Cross-country speed records are unspeakably irresponsible during a global pandemic. Now would seem like a great opportunity to say that this whole cannonball business should never have happened. You saw what those A8-driving, iPad-abusing people did? It’s the Cannonball’s fault! They’ve always been needlessly reckless!
But you know what? I’m a hypocrite for saying that. I’ve driven recklessly when I thought it was safe to do so. Everybody, especially auto journalists, has as well. We may have not averaged 109 MPH cross-country for 26 hours, but it’s tough to ignore all the spirited driving done on public roads. Especially when a lot of it is online for everyone to see.
Auto journalists in the not-so-distant past have been ticketed, arrested, and crashed press cars due to their own negligence. The masthead of this website has a picture of a speeding ticket. You cannot separate driving cars on the limit – on public roads or not – from automotive enthusiasm or auto journalism.
The people who got the Cannonball rolling in the first place were, after all, auto journalists. The legendary editor of Car and Driver Brock Yates dreamt it up in the early seventies. Since then, the automotive press has had no problem covering, and participating in, the NYC-LA excursion. Alex Roy’s famous cross-country trip – which has recently been recorded in a documentary – highlights the balance between the carefully planned safety and willing recklessness inherent to the Cannonball.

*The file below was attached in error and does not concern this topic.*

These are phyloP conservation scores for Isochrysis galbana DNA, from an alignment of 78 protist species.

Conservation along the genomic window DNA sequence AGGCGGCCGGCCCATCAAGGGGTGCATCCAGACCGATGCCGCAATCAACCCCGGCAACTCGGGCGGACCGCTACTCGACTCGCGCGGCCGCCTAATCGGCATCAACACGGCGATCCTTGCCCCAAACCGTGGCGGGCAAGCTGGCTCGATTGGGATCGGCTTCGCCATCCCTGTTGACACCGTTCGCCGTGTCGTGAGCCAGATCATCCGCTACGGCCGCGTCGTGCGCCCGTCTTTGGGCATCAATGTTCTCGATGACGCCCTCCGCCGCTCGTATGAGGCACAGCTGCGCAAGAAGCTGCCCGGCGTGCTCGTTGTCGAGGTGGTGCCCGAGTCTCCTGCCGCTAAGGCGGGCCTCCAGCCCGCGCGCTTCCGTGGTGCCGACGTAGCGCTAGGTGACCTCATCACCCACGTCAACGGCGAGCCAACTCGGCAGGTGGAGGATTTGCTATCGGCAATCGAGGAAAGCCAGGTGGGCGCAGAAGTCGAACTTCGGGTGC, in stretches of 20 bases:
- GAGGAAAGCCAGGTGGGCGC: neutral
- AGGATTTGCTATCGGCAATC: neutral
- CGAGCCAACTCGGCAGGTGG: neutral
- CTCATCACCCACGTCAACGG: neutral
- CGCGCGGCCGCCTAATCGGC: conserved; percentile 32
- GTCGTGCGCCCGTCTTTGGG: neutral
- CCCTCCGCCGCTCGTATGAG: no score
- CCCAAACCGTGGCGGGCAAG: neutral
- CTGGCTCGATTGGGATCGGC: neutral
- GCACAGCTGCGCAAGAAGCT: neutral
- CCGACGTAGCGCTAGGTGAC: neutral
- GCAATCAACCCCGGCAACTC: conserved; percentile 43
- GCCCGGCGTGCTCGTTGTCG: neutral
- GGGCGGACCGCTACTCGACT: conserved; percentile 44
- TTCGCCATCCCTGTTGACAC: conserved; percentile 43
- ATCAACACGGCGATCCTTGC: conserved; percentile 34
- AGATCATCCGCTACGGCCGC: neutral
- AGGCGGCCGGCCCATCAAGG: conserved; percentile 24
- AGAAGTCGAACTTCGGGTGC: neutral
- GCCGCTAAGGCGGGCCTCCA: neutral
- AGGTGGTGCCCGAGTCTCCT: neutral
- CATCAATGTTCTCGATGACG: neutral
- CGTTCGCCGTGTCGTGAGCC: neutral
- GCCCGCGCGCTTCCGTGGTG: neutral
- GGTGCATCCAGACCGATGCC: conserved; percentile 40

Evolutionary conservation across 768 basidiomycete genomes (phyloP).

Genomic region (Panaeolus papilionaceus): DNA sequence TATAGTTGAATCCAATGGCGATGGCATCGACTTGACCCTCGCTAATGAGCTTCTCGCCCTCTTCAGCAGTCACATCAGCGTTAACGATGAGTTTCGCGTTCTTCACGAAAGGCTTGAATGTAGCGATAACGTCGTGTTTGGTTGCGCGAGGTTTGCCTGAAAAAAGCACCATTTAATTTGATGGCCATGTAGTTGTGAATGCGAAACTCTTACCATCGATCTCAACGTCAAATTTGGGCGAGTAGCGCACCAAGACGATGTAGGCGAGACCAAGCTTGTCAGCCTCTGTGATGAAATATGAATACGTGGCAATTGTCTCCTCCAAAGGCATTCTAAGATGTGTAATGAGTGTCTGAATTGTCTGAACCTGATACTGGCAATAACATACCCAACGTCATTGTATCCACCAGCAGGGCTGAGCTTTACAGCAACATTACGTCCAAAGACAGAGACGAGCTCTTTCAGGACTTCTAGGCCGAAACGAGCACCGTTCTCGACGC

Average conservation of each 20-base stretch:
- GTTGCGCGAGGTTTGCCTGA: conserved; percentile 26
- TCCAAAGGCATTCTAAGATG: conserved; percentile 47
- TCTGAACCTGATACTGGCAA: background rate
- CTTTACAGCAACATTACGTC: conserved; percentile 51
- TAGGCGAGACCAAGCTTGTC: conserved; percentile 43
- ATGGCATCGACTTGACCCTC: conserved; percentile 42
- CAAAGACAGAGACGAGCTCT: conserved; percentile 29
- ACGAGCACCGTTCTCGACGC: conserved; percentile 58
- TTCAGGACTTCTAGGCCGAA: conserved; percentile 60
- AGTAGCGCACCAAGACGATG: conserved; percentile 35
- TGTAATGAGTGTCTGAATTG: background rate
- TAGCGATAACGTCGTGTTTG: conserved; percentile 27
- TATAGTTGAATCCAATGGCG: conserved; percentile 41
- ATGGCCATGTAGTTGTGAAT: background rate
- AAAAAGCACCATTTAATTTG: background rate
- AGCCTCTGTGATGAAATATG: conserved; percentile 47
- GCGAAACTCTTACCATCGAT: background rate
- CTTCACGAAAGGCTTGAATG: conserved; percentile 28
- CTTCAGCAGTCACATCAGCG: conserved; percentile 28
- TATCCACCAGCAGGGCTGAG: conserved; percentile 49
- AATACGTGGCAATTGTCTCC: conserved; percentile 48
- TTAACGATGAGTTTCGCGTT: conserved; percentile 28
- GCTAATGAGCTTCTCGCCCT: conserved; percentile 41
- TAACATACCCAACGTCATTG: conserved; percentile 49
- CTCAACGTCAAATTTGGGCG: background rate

This new record is not an opportunity
The people most qualified to condemn this run is law enforcement. We shouldn’t need to ask former cannonballers or the automotive press if what these drivers did was appropriate. Clearly it wasn’t. That’s also not the whole picture, though. These new record-holders didn’t get the inspiration to do this sort of thing by reading Better Homes and Gardens. The idea of running a Cannonball during this time had been floating around the automotive world for a while before it actually happened.
The Cannonball is never going to go away. Cars are safer, faster, more efficient, and more capable than ever. A part of car culture won’t disappear because of one incident. Car culture is bigger than any one person, magazine, or organization. We can agree that a coast-to-coast drive during a pandemic (or not during a pandemic) is at the very least an irresponsible thing to do, but saying reckless Cannonball runs must go away – from anyone who often takes cars to their limits – is insincere.